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Descendants Of Chinese Laborers Reclaim Railroad's History

America's first transcontinental railroad was completed with a golden spike 145 years ago. Thousands of Chinese workers helped build it, but their faces were left out of photos from that historic day.
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D.C. Jazz History

Even before jazz came into its own, D.C. was a hub of black music, with clubs along U Street drawing racially diverse crowds in a city that was otherwise segregated. As jazz developed and artists from and traveling through the District...

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Preserving D.C.'s Archives

Long-stalled plans to centralize and modernize DC Archives are now underway, and a newly formed group calling itself Friends of DC Archives are joining in.


Federal Goverment Jeopardizes Navajo Family's Ties To Its Home

The National Park Service says that an 89-year-old Navajo elder will be the last to live at Wupatki National Monument. Stella Peshlakai Smith's family faces eviction when she dies.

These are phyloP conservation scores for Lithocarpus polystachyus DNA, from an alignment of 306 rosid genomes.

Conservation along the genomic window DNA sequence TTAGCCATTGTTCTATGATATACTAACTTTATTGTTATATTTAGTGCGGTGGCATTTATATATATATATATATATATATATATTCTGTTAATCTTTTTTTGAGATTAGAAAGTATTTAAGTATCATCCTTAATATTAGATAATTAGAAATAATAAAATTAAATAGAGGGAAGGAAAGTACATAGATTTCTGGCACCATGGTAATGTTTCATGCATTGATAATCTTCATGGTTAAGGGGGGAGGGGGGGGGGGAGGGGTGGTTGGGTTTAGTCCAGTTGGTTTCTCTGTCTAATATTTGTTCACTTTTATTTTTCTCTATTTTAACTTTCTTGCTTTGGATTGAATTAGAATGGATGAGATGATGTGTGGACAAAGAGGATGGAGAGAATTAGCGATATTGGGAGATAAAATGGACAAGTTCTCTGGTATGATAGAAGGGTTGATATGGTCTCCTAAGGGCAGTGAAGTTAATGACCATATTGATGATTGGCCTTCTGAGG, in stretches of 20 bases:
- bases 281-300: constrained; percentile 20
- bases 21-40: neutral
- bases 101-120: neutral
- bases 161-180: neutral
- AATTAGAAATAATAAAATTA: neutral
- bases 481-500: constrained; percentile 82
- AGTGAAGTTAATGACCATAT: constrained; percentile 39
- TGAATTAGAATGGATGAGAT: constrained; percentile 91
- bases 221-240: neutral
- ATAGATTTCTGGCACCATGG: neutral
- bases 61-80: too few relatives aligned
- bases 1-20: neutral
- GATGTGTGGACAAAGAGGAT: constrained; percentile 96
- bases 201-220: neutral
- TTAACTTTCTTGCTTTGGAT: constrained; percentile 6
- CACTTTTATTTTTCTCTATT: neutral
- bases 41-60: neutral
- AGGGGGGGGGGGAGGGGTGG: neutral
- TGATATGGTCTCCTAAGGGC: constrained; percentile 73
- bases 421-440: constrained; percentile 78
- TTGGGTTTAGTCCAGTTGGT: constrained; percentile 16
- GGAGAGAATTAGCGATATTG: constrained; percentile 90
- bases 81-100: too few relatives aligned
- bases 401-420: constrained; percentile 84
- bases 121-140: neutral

How A Persian-American Love Story Got Its Start In Harlem

Tell Me More's Davar Ardalan receives an Ellis Island Medal of Honor and remembers her grandparents. Their story began in 1920s Harlem and, Ardalan writes, "could be a page out of a Persian epic."
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A Holocaust Survivor Shares His Story, So That We Won't Forget

Robert Behr has told the tale of his time at a Nazi labor camp over and over again -- and he says he'll continue to do so for as long as he can.


Rat Pack's Sammy Davis Jr. Lives On Through Daughter's Stories

Many people considered Sammy Davis Junior the greatest entertainer of his era. His daughter Tracey Davis shares stories from her book Sammy Davis Jr.: A Personal Journey with My Father.
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First African-American Park Service Director Reflects On Places We Preserve

Robert G. Stanton served as the first African American to lead the National Park service, and says these parks say a lot about how Americans view themselves.

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House Moves Forward On Creation Of National Women's History Museum In D.C.

The prospect of a National Women's History Museum moved one step closer to reality on Wednesday.


Viewers Not Laughing About SNL Slavery Skit

A skit about slavery by Saturday Night Live's Leslie Jones outraged many of the show's black viewers. NPR television critic Eric Deggans talks about the joke and the backlash.